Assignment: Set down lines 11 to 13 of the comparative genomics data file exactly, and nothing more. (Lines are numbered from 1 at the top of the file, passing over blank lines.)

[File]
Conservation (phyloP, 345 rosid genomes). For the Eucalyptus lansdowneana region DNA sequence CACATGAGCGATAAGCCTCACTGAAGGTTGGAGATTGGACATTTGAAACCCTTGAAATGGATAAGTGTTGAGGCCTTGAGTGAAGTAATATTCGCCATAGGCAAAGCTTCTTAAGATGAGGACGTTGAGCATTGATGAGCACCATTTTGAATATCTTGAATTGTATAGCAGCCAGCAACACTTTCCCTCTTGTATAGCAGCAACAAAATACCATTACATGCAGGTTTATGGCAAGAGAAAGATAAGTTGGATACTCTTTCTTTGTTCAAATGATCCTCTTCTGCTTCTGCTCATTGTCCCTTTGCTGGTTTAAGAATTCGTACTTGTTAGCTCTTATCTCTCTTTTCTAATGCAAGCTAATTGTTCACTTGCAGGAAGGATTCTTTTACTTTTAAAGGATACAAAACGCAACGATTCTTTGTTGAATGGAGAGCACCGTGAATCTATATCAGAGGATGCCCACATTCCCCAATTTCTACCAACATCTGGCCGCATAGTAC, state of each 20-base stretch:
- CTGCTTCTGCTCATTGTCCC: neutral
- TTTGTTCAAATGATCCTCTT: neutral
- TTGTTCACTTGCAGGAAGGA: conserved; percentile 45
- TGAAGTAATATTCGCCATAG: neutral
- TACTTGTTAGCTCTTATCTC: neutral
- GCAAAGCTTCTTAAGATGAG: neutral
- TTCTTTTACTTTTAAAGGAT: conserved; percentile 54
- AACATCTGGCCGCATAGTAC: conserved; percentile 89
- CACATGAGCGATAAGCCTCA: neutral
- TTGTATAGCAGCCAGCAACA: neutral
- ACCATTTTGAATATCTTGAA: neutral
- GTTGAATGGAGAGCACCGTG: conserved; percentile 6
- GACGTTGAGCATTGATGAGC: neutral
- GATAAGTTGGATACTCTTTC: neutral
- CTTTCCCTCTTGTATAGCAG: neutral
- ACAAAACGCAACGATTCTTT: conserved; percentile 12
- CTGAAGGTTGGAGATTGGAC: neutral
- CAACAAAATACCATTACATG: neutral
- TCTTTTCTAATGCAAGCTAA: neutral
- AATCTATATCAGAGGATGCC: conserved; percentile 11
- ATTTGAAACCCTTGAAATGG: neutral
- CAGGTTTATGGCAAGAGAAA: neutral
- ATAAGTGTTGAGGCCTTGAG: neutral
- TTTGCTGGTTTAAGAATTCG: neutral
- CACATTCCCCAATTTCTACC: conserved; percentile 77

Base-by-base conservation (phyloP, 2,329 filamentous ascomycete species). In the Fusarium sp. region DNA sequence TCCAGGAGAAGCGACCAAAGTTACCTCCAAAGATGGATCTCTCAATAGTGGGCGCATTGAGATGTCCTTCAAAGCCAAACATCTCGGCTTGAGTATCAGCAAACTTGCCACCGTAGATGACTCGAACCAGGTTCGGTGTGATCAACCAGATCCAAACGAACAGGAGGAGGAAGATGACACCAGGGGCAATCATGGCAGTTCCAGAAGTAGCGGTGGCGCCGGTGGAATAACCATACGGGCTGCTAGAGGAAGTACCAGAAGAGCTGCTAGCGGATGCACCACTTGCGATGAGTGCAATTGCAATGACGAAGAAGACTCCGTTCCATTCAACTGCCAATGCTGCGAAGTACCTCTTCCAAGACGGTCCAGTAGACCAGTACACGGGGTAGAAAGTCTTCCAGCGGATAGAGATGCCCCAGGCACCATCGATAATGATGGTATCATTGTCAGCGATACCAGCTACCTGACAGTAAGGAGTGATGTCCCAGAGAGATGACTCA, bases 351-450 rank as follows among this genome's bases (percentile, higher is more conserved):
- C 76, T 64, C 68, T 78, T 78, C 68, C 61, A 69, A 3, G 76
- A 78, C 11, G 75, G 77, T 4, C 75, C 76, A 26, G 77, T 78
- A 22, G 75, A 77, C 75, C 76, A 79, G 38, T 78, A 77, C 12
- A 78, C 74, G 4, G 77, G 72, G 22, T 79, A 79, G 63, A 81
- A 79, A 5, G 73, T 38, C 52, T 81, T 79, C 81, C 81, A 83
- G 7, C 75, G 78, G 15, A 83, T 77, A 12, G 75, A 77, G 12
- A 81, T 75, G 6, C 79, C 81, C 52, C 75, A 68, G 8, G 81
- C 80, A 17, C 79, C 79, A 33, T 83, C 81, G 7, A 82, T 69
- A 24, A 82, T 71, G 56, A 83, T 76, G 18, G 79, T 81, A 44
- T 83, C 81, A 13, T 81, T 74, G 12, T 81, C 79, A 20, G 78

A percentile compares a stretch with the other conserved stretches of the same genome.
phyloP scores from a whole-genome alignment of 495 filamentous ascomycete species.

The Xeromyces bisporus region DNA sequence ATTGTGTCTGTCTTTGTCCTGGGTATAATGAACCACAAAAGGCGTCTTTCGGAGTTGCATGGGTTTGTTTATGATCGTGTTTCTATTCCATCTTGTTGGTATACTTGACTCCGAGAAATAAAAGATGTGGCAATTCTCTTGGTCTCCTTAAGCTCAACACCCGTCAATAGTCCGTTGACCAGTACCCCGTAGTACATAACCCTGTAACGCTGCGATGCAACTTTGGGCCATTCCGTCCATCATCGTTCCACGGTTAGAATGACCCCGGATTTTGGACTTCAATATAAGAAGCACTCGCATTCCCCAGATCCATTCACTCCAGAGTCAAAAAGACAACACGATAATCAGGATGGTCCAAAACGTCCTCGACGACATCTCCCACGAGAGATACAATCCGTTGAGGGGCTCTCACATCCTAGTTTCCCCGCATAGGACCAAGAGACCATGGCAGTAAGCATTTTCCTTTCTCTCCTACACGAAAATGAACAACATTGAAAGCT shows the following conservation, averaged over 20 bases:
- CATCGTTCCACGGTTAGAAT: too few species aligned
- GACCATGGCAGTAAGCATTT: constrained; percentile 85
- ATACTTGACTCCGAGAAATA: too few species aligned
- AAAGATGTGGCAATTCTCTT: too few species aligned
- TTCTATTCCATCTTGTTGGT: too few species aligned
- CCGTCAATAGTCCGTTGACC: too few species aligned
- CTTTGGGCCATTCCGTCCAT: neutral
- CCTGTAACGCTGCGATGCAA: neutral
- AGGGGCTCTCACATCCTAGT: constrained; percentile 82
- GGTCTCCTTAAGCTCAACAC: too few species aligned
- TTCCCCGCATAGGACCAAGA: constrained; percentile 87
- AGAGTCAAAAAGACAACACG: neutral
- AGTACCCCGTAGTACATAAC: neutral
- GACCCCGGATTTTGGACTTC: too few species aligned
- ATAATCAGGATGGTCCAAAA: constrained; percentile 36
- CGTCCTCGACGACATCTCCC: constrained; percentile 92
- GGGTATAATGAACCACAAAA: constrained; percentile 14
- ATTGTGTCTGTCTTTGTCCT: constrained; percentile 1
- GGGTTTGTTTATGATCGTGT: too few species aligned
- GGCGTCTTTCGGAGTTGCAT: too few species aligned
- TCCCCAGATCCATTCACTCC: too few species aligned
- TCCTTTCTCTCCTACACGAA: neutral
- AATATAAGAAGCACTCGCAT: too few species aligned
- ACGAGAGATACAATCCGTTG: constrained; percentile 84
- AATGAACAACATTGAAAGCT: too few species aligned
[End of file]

- TTGTATAGCAGCCAGCAACA: neutral
- ACCATTTTGAATATCTTGAA: neutral
- GTTGAATGGAGAGCACCGTG: conserved; percentile 6